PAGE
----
Boycotting Israeli firms that hire Palestinians won’t deliver peace; business-housing programs like New York’s Co-op City offer alternative.
By Ian Shapiro and Nicholas Strong*
French Foreign Minister Jean-Marc Ayrault is going to try his hand at reviving the Middle East peace process, inviting international leaders to a meeting in Paris on May 30. Inevitably this will reignite discussion about the usefulness of sanctions against Israel that have become known as the BDS, or Boycott, Divestment and Sanctions Movement, designed to put economic pressure on Israeli firms, particularly those that do business in the West Bank and Gaza. Several European countries, especially Finland, Norway and Sweden have pursued BDS.
There is little evidence that boycotting Israel will have a significant impact on Israel’s thriving economy, let alone help revive the stagnant peace process. The boycott has, however, added to the ranks of unemployed Palestinians, fueling the misery in the West Bank and Gaza.
The recent history of SodaStream reveals why. It’s one of hundreds of Israeli companies targeted by the BDS movement. SodaStream produces machines for homemade sparkling water. Over the past two years it has become a focus of boycotts for operating a manufacturing plant in the West Bank near Jerusalem. In April, the firm jettisoned the plant for a new facility in Israel, eliminating 500 Palestinian jobs in the process. CEO Daniel Birnbaum denies being coerced into the decision, but the move underscores the costs of creating a climate that leads Israeli companies to disengage from the Palestinian economy. SodaStream will likely profit from consolidation while many of the former employees of the Mishor Adumim production plant will join the bloated ranks of the unemployed. According to the World Bank, the unemployment rate is 19 percent for the West Bank and an astronomical 43 percent for Gaza.
Since Israel withdrew from the Erez Industrial Zone in 2004, its last significant economic collaboration with Palestine, cross-border ventures like SodaStream have atrophied. Erez, which had abutted the Gaza Strip since 1970, held 187 firms and employed nearly 5,000 Gazans when it collapsed. Those that persist have been criticized for exploiting Palestinian labor. Yet, as the SodaStream case illustrates, BDS can be more harmful to Palestinian workers than to targeted companies or Israel’s economy.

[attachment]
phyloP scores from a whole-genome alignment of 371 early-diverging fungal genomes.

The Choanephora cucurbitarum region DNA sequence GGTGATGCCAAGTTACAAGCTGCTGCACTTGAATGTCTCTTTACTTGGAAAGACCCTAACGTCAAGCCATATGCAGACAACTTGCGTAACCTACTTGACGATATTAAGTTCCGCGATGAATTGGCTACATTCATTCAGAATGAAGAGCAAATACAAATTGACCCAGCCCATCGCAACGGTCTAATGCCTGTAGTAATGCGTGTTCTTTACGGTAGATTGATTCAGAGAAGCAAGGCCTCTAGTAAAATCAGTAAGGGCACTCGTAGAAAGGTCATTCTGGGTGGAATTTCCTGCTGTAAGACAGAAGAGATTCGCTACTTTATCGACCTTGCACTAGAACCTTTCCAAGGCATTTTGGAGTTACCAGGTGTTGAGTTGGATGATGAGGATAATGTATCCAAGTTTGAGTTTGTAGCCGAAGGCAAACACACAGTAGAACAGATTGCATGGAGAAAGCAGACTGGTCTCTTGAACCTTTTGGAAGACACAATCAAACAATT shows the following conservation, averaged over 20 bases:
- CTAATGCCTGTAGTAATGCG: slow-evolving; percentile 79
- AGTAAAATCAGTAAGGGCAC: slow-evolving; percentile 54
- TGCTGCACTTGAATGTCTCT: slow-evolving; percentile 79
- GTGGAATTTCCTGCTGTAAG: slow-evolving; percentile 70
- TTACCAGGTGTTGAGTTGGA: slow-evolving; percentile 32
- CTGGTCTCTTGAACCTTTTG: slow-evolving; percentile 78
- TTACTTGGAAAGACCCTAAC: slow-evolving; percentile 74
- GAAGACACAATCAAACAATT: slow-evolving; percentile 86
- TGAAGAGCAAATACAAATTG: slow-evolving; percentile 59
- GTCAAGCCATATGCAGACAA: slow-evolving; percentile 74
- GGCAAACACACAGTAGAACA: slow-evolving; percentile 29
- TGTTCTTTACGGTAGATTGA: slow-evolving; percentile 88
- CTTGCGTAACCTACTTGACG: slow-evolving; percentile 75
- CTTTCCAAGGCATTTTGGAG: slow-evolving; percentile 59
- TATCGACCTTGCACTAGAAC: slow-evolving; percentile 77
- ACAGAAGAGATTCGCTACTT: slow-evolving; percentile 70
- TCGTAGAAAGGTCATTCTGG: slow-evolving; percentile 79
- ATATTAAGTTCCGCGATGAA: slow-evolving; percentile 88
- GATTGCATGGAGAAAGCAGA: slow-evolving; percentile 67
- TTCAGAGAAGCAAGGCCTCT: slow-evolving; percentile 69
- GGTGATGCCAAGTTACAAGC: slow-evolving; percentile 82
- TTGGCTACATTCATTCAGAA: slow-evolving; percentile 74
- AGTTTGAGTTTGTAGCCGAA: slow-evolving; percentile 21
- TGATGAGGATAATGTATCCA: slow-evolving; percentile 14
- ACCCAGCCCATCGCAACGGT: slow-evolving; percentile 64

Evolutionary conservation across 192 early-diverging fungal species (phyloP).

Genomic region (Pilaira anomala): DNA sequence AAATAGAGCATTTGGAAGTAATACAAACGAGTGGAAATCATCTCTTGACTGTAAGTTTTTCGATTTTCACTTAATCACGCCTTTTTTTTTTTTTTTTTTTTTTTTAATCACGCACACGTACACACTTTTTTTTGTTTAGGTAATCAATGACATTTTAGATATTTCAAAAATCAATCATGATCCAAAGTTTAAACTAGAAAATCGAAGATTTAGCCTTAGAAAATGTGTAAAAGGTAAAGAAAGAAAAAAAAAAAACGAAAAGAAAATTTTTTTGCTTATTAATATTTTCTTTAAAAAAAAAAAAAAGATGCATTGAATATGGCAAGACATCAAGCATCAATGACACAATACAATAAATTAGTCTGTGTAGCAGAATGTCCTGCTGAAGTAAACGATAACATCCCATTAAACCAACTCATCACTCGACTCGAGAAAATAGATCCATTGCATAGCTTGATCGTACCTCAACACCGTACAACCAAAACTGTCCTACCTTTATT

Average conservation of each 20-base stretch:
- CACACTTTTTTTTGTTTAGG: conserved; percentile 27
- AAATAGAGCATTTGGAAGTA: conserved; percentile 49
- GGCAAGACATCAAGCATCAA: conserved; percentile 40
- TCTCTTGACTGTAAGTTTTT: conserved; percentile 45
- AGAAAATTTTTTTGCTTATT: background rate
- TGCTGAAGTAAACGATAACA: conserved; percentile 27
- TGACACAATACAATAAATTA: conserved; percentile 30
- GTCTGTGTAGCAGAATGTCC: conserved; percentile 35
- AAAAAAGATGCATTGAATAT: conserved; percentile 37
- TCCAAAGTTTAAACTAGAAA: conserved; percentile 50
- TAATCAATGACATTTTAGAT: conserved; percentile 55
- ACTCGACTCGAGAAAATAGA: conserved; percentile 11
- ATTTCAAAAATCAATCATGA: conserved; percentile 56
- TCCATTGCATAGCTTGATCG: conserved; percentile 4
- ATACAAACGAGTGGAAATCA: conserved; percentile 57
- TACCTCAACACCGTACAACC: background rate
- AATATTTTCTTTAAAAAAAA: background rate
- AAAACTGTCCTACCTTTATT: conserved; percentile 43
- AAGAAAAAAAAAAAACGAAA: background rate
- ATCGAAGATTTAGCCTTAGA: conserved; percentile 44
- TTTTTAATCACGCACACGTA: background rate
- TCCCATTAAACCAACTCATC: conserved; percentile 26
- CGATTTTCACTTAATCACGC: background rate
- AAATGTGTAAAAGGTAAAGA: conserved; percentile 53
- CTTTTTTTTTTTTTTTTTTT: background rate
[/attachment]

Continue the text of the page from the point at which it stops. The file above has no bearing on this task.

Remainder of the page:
As the world ponders a fresh means of relaunching the peace process, advocates of change might consider a more constructive alternative to BDS that is hiding in plain sight. Shortly after Israel signed the 1994 peace treaty with Jordan, Foreign Minster Shimon Peres proposed a cross-border economic venture to help normalize relations. Today it is the site of the Jordan Gateway Industrial Park, JGIP, a 346-acre special economic zone featuring industries from both countries. Championed by Israeli Industrialist Shlomi Fogel, with substantial funding from both Israel and Jordan, JGIP has recently seen marked growth. As with special economic zones elsewhere, the industries in the park are exempt from taxes and tariffs and enjoy other economic benefits, including trade with countries that otherwise embargo Israeli products.
The JGIP model suggests an economic middle ground overlooked by the BDS movement. But the model should be extended to become a special political zone, or SPZ, that can transform the political landscape as microcosms of a new order. SPZ businesses could be owned by Israelis, Palestinians or jointly, and workers would come from both sides of the divide. Placed along the border of the West Bank and Gaza, SPZs would enjoy high degrees of political autonomy from the Israeli government and the Palestinian Authority.
Unlike a standard special economic zone, SPZs would be residential-based. Infrastructure, from schools to municipal services and medical facilities, would be built in the zones, making them substantially self-sufficient. Day-to-day governance would be left to residents. They would have economic interests in the SPZ’s vitality, as well as incentives to sustain integrated binational communities.
Participants working and living in the zones would receive cooperative ownership shares and administrative roles proportional to their tenure. Companies like SodaStream would receive tax benefits for moving into the zones, while gaining access to markets heretofore made inaccessible by the BDS embargo.